Misspecification in moment inequality models: back to moment equalities?
Article first published online: 7 JUN 2011
© 2011 The Author(s). The Econometrics Journal © 2011 Royal Economic Society
The Econometrics Journal
Volume 14, Issue 2, pages 186–203, July 2011
How to Cite
Ponomareva, M. and Tamer, E. (2011), Misspecification in moment inequality models: back to moment equalities?. The Econometrics Journal, 14: 186–203. doi: 10.1111/j.1368-423X.2010.00332.x
- Issue published online: 7 JUN 2011
- Article first published online: 7 JUN 2011
- First version received: December 2008; final version accepted: July 2010
- Moment inequality models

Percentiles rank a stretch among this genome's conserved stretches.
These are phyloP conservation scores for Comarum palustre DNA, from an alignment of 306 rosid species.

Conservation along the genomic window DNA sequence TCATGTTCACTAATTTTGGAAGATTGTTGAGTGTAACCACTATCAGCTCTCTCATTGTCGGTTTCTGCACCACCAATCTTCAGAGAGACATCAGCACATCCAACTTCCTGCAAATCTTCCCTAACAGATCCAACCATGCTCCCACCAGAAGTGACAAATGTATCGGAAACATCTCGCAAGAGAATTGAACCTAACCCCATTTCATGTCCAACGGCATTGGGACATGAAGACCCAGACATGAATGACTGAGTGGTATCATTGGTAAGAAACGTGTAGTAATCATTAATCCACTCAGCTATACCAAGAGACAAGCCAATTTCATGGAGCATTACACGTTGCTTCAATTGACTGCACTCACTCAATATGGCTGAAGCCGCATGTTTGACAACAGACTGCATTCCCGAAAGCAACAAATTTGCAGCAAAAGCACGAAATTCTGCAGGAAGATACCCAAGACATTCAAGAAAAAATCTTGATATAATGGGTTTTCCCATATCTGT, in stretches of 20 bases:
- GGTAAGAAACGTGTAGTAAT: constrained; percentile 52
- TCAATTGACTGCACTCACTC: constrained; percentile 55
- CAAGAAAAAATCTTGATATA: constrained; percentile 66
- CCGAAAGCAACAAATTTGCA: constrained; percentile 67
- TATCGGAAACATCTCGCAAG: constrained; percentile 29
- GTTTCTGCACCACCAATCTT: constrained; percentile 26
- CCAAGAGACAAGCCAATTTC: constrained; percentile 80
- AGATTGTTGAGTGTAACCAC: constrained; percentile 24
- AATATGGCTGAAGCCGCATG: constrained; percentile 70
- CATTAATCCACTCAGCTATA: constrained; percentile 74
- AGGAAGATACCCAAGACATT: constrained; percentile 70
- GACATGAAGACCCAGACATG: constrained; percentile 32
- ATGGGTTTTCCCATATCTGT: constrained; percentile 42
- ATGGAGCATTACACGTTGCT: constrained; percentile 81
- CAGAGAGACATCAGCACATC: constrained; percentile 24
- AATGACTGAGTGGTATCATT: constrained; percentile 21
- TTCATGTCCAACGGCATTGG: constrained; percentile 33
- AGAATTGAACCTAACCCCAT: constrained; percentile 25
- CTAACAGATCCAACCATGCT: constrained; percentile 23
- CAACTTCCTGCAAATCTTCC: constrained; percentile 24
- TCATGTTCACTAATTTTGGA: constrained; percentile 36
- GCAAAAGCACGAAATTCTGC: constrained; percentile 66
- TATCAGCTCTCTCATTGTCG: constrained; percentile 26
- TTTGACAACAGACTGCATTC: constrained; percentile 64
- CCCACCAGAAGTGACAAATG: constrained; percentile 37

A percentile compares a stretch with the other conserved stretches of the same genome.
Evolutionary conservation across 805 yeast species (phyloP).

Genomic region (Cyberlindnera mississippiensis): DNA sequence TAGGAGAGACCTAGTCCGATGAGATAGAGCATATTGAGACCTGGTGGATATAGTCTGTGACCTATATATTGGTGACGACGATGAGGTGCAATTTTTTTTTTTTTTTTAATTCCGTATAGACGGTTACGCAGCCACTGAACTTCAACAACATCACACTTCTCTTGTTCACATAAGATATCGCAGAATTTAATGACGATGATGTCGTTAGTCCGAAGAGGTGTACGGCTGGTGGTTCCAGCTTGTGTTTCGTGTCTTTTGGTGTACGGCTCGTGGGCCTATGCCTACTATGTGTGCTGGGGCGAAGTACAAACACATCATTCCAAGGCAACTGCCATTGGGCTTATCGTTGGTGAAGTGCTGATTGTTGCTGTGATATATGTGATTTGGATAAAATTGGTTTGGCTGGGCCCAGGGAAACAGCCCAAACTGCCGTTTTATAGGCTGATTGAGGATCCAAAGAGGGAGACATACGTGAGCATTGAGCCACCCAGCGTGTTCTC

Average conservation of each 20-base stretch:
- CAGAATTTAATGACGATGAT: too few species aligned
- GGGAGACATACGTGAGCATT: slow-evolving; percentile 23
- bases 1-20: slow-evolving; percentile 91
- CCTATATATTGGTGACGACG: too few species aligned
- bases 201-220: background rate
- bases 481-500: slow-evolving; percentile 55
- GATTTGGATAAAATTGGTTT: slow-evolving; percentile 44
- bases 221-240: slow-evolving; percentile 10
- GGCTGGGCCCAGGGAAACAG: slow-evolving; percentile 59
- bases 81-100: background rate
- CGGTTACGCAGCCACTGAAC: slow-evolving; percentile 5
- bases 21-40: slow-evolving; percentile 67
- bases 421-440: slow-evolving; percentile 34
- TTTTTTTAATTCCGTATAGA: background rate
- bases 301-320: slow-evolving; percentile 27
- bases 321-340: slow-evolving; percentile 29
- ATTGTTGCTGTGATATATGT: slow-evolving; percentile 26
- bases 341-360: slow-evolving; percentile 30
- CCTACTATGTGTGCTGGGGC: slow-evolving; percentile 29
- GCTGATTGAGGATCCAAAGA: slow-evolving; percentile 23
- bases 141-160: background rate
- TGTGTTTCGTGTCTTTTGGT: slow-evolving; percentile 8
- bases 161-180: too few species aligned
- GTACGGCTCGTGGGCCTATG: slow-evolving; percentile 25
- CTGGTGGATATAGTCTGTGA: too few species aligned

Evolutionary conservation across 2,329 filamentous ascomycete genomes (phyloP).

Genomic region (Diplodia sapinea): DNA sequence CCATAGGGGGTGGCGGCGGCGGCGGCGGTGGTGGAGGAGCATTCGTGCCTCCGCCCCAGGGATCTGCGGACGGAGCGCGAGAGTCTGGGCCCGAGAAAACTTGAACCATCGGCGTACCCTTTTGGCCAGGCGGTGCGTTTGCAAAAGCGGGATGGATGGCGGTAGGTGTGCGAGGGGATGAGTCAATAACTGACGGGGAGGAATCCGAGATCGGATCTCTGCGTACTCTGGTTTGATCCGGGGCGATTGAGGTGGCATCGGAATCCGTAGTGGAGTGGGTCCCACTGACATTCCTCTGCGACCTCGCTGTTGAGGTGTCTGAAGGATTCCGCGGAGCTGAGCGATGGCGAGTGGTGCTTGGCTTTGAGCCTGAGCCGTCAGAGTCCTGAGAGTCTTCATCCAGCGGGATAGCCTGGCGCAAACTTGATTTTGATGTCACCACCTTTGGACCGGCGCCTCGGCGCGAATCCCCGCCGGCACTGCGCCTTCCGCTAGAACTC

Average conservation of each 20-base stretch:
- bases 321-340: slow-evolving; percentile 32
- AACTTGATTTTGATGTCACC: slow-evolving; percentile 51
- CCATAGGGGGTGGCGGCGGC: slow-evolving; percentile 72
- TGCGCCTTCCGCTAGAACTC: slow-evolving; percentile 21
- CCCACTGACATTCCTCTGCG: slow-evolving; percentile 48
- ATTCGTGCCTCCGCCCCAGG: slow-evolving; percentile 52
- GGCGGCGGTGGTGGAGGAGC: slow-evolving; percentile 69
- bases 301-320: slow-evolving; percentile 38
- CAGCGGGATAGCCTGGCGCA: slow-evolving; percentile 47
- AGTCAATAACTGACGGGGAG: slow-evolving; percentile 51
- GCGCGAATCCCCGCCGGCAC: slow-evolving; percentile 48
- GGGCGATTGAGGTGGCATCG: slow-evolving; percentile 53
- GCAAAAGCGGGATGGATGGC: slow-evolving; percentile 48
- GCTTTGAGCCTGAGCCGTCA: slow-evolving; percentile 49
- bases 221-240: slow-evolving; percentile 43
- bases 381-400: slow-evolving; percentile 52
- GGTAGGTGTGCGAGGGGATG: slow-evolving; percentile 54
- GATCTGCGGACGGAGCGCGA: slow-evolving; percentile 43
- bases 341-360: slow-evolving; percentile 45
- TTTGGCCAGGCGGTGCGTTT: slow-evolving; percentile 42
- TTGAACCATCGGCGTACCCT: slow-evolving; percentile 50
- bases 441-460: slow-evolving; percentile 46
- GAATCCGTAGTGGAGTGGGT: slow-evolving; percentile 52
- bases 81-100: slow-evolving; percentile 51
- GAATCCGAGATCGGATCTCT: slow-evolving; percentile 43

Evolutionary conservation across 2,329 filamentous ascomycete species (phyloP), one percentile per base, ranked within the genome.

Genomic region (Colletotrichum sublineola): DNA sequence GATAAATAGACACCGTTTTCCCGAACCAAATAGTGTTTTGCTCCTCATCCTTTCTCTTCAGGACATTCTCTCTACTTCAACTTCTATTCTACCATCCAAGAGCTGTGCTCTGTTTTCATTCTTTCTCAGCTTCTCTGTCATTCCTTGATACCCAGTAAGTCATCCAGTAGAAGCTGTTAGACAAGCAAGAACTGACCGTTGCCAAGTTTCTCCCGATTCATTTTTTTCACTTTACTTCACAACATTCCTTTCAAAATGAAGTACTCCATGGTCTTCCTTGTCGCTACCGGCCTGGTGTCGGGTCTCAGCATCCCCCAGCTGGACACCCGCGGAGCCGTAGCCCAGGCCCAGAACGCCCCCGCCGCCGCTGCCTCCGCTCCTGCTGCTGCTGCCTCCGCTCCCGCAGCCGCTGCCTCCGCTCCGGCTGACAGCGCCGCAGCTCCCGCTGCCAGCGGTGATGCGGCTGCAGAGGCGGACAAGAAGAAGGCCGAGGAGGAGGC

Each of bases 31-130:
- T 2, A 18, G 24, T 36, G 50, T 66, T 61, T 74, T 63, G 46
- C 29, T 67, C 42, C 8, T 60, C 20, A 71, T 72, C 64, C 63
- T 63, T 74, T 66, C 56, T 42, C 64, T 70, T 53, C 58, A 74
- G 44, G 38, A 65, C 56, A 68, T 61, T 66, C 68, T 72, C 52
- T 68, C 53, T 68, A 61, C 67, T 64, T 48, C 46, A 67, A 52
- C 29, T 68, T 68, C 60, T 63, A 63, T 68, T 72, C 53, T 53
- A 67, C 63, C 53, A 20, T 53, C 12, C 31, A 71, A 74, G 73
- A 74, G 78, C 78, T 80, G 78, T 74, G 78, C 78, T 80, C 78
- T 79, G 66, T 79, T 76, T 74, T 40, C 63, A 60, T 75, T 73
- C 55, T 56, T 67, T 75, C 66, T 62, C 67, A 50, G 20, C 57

Summary Consider the linear model where one is interested in learning about β given data on y and x and when y is interval measured; that is, we observe such that . Moment inequality procedures use the implication . As compared to least squares in the classical regression model, estimates obtained using an objective function based on these moment inequalities do not provide a clear approximation to the underlying unobserved conditional mean function. Most importantly, under misspecification, it is not unusual that no parameter β satisfies the previous inequalities for all values of x, and hence minima of an objective function based on these moment inequalities are typically tight. We construct set estimates for β in the linear model that have a clear interpretation when the model is misspecified. These sets are based on moment equality models. We illustrate these sets and compare them to estimates obtained using moment inequality-based methods. In addition to the linear model with interval outcomes we also analyse the binary missing data model with a monotone instrument assumption (MIV), we find there that when this assumption is misspecified, bounds can still be non-empty, and can differ from parameters obtained via maximum likelihood. We also examine a bivariate discrete game with multiple equilibria. In sum, misspecification in moment inequality models is of a different flavour than in moment equality models, and so care should be taken with (1) the_interpretation of the estimates and (2) the size of the ‘identified set’.